Having a strong social network provides a huge range of benefits. It can make all the difference to have someone you can count on to watch your kids, pick something up at the grocery store for you, or talk to when you’ve had a bad day. Research actually shows that having a closer inner circle of 8 to 10 people that you can depend on and confide in is optimal. Feeling socially connected lowers cortisol and makes us more resilient to psychological stressors, meaning that our body produces less cortisol when we’re stuck in traffic and late for a meeting. Having positive social interactions in your life, reduces the effects of chronic stress, and that leads to improved health over the long term.
Physical touch may be even better. Research has shown that physical connection— whether hugging a family member, enjoying sexual relations with your partner, cuddling with a pet, or receiving therapeutic touch or massage—reduces cortisol. And, as we discussed in Part 1 and Part 2 of this series, it’s really important to have fine-tuned cortisol regulation when it comes to weight loss.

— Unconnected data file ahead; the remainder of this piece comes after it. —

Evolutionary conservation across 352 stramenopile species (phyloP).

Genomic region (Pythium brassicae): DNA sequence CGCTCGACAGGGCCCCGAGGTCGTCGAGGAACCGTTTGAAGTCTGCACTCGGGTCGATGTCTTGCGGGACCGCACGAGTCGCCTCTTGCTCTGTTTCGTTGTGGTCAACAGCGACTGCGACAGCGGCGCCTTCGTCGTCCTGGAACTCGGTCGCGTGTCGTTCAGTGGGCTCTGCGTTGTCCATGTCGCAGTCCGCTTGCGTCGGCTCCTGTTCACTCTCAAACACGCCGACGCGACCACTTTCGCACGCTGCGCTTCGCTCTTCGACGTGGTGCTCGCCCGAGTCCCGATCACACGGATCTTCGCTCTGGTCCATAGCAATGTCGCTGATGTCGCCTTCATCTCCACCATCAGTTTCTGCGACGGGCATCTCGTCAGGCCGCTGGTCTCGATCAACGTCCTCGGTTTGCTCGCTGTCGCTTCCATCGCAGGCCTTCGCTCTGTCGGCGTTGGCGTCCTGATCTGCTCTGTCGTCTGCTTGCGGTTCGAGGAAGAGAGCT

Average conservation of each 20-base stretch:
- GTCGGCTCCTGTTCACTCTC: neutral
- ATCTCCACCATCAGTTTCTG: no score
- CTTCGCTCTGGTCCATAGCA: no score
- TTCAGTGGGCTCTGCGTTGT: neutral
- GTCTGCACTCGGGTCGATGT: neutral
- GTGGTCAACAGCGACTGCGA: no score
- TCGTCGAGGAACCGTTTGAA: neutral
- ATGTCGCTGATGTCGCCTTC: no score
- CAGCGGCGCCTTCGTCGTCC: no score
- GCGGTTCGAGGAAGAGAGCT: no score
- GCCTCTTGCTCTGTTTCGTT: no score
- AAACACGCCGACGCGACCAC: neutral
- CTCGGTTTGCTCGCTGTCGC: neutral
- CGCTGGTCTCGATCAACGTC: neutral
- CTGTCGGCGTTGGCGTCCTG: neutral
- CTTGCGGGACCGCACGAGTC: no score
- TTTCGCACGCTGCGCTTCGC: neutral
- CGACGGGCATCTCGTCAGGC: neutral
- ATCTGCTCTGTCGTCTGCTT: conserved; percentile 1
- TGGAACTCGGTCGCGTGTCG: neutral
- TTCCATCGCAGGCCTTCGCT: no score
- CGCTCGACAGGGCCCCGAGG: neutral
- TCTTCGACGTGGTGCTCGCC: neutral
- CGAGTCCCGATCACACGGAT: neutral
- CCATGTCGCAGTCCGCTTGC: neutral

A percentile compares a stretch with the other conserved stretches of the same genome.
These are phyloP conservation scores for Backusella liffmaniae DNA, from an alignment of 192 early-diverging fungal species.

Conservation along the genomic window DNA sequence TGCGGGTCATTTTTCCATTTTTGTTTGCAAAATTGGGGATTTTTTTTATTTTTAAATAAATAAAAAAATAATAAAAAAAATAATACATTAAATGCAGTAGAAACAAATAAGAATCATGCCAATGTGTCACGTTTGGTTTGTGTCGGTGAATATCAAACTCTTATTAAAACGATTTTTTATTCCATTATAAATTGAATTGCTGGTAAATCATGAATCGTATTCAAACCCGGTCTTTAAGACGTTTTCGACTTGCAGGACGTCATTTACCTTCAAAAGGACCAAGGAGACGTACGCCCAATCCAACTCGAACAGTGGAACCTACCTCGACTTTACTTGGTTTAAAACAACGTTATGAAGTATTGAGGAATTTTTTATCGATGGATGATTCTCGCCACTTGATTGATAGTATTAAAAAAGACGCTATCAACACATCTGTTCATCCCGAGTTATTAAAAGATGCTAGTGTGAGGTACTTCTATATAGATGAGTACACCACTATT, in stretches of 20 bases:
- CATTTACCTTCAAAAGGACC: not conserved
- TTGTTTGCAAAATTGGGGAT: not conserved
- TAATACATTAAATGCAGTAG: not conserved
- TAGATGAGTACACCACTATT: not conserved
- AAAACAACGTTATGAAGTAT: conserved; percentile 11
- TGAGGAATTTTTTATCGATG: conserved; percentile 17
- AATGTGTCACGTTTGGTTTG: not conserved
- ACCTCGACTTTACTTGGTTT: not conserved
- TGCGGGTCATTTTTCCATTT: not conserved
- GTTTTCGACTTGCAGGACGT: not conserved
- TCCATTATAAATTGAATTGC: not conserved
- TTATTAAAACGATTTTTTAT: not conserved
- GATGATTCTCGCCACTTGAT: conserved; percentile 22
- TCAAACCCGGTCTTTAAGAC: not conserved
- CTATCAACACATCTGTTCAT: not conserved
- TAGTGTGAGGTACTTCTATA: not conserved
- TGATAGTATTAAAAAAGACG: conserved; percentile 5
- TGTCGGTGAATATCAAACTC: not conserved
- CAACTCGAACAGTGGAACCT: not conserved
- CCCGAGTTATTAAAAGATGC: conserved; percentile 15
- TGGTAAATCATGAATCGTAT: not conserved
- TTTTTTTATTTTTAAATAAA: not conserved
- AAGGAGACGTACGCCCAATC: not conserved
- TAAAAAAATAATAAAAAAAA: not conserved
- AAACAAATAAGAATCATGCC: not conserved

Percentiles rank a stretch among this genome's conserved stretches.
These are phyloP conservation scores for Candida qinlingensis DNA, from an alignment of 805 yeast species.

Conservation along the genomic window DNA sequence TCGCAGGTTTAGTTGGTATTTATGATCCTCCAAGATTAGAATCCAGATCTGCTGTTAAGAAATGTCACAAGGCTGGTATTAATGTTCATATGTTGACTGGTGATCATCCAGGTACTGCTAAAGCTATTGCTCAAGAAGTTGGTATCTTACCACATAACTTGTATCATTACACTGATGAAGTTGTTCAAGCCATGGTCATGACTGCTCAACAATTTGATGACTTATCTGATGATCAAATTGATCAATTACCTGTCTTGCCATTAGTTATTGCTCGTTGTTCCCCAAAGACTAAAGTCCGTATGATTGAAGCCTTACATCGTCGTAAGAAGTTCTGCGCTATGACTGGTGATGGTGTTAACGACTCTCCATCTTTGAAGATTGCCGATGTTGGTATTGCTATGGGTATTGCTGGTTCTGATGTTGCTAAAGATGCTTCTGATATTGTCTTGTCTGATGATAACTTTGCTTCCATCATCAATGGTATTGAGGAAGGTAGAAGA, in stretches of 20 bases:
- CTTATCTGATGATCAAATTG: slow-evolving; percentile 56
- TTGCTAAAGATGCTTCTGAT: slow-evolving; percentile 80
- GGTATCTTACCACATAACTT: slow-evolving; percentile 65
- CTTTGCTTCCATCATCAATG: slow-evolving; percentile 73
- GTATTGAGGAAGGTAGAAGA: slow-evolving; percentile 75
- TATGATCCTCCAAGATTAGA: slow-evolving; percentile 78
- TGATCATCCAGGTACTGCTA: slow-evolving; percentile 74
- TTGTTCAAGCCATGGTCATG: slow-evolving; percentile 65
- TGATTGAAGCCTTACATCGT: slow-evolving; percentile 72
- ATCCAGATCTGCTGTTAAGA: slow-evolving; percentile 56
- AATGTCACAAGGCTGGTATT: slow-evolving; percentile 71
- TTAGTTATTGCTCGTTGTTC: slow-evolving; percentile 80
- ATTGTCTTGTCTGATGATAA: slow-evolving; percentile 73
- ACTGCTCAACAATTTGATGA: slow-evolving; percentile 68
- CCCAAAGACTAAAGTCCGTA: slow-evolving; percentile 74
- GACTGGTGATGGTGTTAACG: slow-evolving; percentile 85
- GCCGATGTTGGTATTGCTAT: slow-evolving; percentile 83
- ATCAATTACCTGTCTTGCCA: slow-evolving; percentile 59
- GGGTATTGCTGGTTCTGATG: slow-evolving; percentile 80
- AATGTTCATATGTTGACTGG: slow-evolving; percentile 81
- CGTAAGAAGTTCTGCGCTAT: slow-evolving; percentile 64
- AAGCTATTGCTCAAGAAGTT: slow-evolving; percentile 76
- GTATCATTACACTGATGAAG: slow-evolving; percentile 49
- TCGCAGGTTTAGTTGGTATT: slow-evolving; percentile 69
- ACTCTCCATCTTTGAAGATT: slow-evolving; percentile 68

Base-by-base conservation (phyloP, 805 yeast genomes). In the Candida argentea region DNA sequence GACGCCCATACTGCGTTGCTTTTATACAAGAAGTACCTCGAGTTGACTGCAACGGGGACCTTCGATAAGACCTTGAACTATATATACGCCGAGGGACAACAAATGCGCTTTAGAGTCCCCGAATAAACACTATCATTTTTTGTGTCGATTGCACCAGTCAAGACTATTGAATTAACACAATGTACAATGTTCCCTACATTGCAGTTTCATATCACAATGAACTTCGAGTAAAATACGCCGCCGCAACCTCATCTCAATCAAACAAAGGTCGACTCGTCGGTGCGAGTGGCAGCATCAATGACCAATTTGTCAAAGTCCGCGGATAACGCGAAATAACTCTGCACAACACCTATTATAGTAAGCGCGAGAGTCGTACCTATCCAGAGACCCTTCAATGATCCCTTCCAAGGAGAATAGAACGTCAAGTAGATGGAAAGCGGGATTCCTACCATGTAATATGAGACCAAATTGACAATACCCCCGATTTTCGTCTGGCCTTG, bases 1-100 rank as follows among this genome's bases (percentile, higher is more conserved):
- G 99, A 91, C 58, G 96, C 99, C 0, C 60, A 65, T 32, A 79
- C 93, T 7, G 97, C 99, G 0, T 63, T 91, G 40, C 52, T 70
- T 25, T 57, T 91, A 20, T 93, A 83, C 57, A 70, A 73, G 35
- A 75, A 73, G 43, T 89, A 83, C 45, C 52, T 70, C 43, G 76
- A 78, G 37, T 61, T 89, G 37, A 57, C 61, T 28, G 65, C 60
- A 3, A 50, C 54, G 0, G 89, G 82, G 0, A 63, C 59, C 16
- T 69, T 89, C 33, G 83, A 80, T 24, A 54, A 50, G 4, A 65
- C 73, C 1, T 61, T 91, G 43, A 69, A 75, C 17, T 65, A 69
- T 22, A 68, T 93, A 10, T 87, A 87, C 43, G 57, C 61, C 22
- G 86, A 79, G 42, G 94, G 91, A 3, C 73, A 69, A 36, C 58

Touch, love, and positive social interactions increase the hormone oxytocin, which is sometimes referred to as the “love hormone.” Oxytocin is produced by specialized neurons in the thalamus and then stored and released by the posterior pituitary gland. Upon release, oxytocin is associated with feelings of contentment and calm, reductions in anxiety, and increases in human bonding and trust. It also inhibits fear and nervousness. You may recognize oxytocin as the hormone released during childbirth and breastfeeding. Like most hormones discussed, it has many roles in the body.